The Defense Information Systems Agency, which serves as the broker between Defense Department components and commercial providers of cloud computing services, says the certification standards it set for commercial providers may be too arduous for vendors. DoD also launched five pilots to test the use of commercial cloud providers and is reassessing how it develops cloud requirements.
David Bennett, the agency's Chief Information Officer and Alfred Rivera, the vice director for strategic planning join us to talk about DISA data center consolidation strategy and the path ahead.
The Pentagon's main IT provider shuttered its large data center in Huntsville, Alabama. in May, leaving only 10 of its large Defense Enterprise Computing Centers in its inventory. The mission of those remaining DECCs, however, is growing, not shrinking.
The National Information Assurance Partnership, the U.S. implementation of what was supposed to be a faster, cheaper process to verify the cybersecurity of commercial IT products, turned out to be so slow and expensive that few companies could afford to go through it. But officials said they hope a recent overhaul in the procedures will breathe new life into the program.
The Defense Information Systems Agency wants a discount on smartphone applications. DISA has a request for information out asking vendors to suggest a new mobile app buying strategy. It wants industry input on the best way to purchase commercially developed applications. It also wants advice for how to connect the apps to DoD's secure mobile systems. Responses to the RFIs are due by July 11th. The Pentagon hopes to securely handle at least 100,000 unclassified mobile devices connecting to its systems by September.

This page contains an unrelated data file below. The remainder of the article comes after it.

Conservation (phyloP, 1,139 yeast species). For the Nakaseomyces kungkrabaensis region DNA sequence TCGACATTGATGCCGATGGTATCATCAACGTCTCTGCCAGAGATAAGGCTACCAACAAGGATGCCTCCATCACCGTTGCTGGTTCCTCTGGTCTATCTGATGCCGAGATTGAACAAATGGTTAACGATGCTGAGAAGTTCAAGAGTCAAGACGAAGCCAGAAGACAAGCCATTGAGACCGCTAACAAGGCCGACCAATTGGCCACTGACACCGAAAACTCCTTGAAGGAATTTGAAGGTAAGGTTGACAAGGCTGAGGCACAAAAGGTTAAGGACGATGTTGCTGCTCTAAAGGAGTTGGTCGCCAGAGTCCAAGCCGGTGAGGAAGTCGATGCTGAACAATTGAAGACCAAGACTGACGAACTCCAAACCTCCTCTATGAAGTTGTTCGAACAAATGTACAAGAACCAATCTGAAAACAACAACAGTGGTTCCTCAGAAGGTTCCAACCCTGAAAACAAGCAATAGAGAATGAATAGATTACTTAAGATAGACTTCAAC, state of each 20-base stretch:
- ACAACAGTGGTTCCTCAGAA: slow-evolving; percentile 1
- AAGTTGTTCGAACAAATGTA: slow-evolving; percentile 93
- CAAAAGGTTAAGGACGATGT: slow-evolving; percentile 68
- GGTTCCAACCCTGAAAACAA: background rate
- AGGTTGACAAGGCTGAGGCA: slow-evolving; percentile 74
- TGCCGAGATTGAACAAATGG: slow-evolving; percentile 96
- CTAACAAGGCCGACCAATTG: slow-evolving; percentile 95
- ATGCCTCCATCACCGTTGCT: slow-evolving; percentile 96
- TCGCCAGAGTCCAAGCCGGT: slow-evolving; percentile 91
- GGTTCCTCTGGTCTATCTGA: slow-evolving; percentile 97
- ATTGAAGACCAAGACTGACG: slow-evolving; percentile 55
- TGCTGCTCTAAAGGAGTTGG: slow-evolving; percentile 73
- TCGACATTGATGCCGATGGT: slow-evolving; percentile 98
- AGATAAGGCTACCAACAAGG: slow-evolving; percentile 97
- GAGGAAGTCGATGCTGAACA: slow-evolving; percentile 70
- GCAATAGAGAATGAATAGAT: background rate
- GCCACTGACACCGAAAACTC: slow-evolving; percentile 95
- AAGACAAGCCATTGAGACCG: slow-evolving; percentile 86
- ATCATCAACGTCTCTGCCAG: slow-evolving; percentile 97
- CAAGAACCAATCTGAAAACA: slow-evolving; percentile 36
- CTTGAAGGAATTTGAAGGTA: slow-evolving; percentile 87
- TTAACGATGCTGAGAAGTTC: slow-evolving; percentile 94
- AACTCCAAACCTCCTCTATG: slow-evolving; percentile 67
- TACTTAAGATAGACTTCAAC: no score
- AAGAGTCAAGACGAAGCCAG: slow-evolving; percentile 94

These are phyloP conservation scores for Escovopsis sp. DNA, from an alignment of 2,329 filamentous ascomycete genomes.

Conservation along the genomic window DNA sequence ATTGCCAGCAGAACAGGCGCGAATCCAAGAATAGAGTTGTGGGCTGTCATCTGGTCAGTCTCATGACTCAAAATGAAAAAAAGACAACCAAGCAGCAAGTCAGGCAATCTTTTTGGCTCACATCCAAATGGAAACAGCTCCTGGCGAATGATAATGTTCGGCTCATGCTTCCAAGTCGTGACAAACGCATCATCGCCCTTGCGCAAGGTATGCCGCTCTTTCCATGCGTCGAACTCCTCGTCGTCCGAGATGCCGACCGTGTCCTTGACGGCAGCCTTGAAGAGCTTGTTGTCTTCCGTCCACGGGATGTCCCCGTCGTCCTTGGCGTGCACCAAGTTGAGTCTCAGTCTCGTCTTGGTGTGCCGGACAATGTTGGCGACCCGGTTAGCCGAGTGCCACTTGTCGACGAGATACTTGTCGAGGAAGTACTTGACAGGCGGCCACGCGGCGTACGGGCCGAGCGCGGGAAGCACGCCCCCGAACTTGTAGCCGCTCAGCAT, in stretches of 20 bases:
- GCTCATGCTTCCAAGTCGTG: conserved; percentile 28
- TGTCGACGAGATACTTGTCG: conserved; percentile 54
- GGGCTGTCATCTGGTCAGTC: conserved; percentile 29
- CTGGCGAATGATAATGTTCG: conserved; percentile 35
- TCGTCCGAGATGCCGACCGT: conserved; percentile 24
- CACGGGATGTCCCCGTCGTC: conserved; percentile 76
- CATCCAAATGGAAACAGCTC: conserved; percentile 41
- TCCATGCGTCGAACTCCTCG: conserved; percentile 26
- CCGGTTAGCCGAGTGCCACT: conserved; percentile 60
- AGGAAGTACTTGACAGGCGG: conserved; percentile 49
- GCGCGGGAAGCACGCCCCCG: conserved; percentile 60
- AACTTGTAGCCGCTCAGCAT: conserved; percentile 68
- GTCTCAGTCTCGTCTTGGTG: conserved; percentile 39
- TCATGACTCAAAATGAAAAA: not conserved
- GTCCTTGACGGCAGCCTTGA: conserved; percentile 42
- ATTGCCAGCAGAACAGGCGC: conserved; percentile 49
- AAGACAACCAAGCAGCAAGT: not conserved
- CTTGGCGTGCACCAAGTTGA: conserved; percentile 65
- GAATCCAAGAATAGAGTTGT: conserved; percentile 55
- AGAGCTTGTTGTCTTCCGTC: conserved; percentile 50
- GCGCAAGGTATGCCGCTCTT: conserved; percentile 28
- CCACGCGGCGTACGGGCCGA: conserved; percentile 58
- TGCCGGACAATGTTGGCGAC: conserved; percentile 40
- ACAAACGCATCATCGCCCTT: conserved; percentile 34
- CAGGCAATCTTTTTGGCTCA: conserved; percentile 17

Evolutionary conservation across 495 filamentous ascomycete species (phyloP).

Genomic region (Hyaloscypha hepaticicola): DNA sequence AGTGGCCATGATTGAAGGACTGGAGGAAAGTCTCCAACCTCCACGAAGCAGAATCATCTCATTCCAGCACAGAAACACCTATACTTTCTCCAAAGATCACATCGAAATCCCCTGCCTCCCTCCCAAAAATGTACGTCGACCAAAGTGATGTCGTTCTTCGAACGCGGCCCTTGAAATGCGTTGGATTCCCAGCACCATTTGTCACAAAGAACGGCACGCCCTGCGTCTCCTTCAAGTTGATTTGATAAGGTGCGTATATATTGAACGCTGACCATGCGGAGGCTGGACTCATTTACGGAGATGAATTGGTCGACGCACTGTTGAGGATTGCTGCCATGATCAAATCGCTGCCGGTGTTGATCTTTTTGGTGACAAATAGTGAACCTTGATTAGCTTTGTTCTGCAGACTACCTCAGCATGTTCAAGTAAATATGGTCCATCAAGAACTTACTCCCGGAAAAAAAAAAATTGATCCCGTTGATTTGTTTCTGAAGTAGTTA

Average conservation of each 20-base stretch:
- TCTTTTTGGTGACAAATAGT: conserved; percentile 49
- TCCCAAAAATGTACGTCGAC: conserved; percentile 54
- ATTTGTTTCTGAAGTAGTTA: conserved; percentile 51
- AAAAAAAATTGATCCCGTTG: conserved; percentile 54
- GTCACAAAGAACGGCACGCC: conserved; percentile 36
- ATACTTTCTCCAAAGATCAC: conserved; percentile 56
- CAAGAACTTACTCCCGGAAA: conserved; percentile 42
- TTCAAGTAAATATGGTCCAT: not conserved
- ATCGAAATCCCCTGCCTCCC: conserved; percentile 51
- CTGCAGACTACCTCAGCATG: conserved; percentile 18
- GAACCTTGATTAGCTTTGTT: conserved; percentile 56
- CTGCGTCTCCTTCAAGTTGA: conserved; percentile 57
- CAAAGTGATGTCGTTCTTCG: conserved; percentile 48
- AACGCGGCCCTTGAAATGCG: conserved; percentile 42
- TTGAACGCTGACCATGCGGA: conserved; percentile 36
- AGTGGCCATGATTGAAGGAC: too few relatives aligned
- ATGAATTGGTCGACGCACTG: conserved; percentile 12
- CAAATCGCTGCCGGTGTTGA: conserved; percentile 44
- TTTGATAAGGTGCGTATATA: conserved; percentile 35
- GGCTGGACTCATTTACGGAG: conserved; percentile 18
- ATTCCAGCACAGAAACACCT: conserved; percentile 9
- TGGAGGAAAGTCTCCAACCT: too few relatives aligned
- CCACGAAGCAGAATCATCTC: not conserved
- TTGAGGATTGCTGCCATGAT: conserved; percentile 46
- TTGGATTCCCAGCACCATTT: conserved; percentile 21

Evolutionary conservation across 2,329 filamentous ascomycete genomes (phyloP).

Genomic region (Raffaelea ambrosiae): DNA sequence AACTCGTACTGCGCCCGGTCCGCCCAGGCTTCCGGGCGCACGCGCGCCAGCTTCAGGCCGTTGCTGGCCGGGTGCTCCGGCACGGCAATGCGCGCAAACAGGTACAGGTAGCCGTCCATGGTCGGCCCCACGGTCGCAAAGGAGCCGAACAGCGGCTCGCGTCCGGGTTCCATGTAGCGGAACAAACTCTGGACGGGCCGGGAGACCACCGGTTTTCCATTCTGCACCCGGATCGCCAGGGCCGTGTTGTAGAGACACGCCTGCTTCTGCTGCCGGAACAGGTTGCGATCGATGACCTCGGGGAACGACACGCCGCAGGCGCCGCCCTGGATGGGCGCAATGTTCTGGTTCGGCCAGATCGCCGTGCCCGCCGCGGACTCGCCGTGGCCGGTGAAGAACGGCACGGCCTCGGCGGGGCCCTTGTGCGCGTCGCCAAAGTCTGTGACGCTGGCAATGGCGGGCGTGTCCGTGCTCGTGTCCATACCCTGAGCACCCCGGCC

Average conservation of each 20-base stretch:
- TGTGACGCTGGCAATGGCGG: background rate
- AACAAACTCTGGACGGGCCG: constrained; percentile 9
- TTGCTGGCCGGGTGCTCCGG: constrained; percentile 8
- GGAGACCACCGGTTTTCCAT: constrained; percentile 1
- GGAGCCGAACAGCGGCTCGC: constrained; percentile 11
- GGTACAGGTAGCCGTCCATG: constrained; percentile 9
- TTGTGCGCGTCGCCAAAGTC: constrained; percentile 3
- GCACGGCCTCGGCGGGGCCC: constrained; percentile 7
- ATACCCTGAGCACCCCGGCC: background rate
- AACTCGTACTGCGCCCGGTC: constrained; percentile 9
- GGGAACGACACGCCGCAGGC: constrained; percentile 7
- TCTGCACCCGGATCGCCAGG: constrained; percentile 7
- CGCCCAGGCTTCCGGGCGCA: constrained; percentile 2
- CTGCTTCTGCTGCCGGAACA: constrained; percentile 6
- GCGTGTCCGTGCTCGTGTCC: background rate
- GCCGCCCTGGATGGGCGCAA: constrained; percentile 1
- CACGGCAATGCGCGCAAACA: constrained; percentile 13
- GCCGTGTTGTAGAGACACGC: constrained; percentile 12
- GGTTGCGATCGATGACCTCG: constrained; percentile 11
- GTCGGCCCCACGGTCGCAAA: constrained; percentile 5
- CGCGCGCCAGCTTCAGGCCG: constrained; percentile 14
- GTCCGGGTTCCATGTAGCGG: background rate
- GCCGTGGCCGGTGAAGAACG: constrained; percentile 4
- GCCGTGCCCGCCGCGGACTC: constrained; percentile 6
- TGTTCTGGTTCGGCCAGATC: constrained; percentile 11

Under a construct that's still under discussion, the Defense Information Systems Agency would take charge of some portion of DoD's cyber defenses under a new Joint Force Headquarters.
When it comes to adopting mobile computing, the Defense Department moves about as fast as a Sherman tank in the mud. It wants to get things just right so mobile devices don't compromise network security. One hurdle for software vendors is the Security Technical Implementation Guide, or STIG. Without it, their stuff can't be used on DoD networks. Airwatch makes mobile device management software, and it just received STIG certification. Founder Alan Dabbiere joins the Federal Drive with Tom Temin and Emily Kopp to explain how the process works.
The Pentagon will complete the Joint Regional Security Stacks in the European theater by the end of this year, two years earlier than planned. DoD already has begun to construct this regional cyber approach in the U.S. as part of its Joint Information Environment program.
Agencies must use only cloud services that have been approved under the Federal Risk Authorization and Management Program (FedRAMP) by June. OMB will receive more details on agency progress with the latest quarterly update through PortfolioStat. Meanwhile, FedRAMP's security baseline will be revised this summer.
The Pentagon leverages the buying power of 2.6 million DoD personnel in the Air Force, Army and Defense Information Systems Agency in signing joint enterprise license agreement with CDW-G.
Brig. Gen. Kevin Nally, the Marines Corps CIO, said the service is updating its network hardware and collapsing five unclassified networks into one.
February 13, 2014
Experts offer advice to small firms at the AFCEA NOVA event Tuesday to prosper in the federal marketplace.
The Defense Information Systems Agency says an eventual commercial cloud buy probably won't be bundled into a single contract vehicle, but in the meantime, DoD needs to work through challenges involving security, approval policy and network operations.